3D.7 Development, capabilities, and impact on wind analyses of the Hurricane Imaging Radiometer (HIRAD)

Monday, 10 May 2010: 2:45 PM
Tucson Salon A-C (JW MArriott Starr Pass Resort)
Timothy L. Miller, NASA/MSFC, Huntsville, AL; and M. W. James, R. Amarin, R. Atlas, M. C. Bailey, P. G. Black, C. D. Buckley, S. S. Chen, S. El-Nimri, R. E. Hood, J. W. Johnson, W. L. Jones, C. S. Ruf, D. E. Simmons, E. Uhlhorn, and C. M. Inglish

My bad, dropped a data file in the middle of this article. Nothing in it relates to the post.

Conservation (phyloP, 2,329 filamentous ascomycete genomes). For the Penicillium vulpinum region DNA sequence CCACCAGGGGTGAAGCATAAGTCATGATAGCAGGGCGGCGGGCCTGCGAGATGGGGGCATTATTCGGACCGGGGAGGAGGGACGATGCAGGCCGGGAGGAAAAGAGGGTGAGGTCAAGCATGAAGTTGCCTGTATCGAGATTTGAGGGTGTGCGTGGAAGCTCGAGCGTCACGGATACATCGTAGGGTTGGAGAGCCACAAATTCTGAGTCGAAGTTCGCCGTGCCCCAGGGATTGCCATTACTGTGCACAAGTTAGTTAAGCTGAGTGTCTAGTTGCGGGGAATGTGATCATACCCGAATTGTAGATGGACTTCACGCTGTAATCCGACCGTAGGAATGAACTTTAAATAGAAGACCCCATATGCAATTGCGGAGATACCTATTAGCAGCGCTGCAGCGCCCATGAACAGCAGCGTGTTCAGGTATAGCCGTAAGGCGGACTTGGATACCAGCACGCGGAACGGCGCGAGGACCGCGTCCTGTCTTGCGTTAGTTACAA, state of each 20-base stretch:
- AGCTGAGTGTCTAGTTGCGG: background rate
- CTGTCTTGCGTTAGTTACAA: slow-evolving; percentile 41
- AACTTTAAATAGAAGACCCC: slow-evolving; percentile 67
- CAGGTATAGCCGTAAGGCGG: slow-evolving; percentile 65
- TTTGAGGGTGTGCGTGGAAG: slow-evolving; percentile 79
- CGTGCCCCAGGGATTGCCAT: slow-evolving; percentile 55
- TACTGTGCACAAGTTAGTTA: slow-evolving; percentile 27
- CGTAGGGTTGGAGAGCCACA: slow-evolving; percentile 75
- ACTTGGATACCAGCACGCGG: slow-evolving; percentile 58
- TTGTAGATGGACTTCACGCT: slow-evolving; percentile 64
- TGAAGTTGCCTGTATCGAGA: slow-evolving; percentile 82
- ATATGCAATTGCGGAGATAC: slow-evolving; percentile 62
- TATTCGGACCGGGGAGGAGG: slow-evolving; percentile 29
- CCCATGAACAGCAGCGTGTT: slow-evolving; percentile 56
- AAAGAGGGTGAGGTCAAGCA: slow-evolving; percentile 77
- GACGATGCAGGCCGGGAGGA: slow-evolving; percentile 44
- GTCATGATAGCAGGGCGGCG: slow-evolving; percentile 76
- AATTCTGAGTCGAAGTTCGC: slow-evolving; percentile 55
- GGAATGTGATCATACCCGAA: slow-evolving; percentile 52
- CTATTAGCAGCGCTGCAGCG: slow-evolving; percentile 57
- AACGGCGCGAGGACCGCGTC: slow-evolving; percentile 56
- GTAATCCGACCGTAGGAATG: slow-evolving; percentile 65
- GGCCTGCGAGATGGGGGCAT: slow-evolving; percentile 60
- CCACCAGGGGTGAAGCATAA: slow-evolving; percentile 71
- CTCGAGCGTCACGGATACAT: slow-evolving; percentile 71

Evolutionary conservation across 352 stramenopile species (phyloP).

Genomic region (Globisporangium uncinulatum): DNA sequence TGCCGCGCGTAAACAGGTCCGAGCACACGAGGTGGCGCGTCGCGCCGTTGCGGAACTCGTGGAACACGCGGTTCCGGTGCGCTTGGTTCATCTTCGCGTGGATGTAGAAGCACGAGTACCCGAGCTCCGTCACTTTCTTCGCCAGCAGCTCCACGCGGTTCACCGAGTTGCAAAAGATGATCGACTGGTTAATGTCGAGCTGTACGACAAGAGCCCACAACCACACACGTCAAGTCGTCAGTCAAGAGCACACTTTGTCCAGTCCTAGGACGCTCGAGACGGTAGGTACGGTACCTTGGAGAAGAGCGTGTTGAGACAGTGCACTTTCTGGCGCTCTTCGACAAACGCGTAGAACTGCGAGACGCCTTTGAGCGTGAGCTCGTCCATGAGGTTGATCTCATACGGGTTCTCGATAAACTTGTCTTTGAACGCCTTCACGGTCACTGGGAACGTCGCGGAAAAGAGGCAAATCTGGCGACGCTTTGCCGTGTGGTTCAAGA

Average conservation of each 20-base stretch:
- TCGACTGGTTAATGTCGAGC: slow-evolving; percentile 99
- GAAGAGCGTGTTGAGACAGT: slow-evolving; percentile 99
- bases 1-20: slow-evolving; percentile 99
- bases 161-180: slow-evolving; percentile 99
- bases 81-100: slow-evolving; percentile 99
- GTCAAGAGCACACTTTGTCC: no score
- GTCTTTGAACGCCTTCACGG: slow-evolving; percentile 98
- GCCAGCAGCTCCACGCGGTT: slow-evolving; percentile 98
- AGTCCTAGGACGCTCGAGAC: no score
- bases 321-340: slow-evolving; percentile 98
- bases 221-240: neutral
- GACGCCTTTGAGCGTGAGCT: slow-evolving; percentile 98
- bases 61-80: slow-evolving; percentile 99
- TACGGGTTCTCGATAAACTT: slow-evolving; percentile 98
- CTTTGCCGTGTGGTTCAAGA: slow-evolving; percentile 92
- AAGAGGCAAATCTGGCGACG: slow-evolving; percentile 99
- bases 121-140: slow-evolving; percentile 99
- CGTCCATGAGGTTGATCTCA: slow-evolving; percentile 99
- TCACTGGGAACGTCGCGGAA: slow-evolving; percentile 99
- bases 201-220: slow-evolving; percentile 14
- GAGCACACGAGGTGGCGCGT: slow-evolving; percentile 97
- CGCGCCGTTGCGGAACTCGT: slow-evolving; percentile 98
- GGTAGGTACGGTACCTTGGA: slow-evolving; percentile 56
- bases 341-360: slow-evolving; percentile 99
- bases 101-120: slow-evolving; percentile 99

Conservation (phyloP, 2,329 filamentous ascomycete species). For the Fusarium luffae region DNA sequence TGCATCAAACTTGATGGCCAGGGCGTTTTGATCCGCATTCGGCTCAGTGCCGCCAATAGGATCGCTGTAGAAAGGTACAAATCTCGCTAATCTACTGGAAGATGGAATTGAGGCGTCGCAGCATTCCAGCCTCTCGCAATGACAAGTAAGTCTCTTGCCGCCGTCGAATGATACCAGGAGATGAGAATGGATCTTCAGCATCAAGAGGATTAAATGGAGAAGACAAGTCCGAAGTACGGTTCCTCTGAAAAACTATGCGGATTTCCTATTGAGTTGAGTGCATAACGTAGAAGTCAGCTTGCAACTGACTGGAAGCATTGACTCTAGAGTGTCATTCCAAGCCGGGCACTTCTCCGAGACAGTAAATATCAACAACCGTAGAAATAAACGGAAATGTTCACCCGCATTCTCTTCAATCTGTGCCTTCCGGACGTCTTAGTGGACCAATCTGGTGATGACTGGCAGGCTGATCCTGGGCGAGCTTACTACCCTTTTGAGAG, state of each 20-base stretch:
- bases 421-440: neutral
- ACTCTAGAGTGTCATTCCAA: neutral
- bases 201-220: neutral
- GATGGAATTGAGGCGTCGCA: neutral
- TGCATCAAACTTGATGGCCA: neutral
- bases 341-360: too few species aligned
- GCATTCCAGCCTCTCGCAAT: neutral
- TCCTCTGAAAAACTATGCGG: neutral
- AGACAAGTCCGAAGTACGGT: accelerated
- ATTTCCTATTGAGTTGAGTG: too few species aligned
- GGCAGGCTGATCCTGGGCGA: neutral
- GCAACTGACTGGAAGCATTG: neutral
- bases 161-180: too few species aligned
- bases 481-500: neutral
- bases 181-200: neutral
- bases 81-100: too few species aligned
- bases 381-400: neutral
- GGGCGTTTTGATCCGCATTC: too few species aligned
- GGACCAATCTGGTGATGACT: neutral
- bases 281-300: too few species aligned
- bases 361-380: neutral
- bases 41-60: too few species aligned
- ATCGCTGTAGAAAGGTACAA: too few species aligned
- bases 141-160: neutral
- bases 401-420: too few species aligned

The Hurricane Imaging Radiometer (HIRAD) is a new airborne microwave remote sensor for hurricane observations that is currently under development by NASA Marshall Space Flight Center in partnership with the NOAA Atlantic Oceanographic and Meteorological Laboratory/Hurricane Research Division, the University of Central Florida, the University of Michigan, and the University of Alabama in Huntsville. The instrument is being test flown in January and is expected to participate in the tropical cyclone experiment GRIP (Genesis and Rapid Intensification Processes) in the 2010 season. HIRAD is designed to study the wind field in some detail within strong hurricanes and to enhance the real-time airborne ocean surface winds observation capabilities of NOAA and USAF Weather Squadron hurricane hunter aircraft currently using the operational Stepped Frequency Microwave Radiometer (SFMR). Unlike SFMR, which measures wind speed and rain rate along the ground track at a single point directly beneath the aircraft, HIRAD will provide images of the surface wind and rain field over a wide swath (~ 3 x the aircraft altitude) with ~2 km resolution. This presentation will describe the HIRAD instrument and the physical basis for its operations, including aircraft flight test data from the instrument. The potential value of future HIRAD observations will be illustrated with a summary of Observing System Simulation Experiments (OSSEs) in which measurements from the new instrument as well as those from existing instruments (air, surface, and space-based) are simulated from the output of a detailed numerical model, and those results are used to construct simulated H*Wind analyses. Evaluations will be presented on the impact on H*Wind analyses of using the HIRAD instrument observations to replace those of the SFMR instrument, and also on the impact of a future satellite-based HIRAD in comparison to instruments with more limited capabilities for observing strong winds through heavy rain. Potential impact on numerical prediction of hurricane intensity will also be discussed. ssed.
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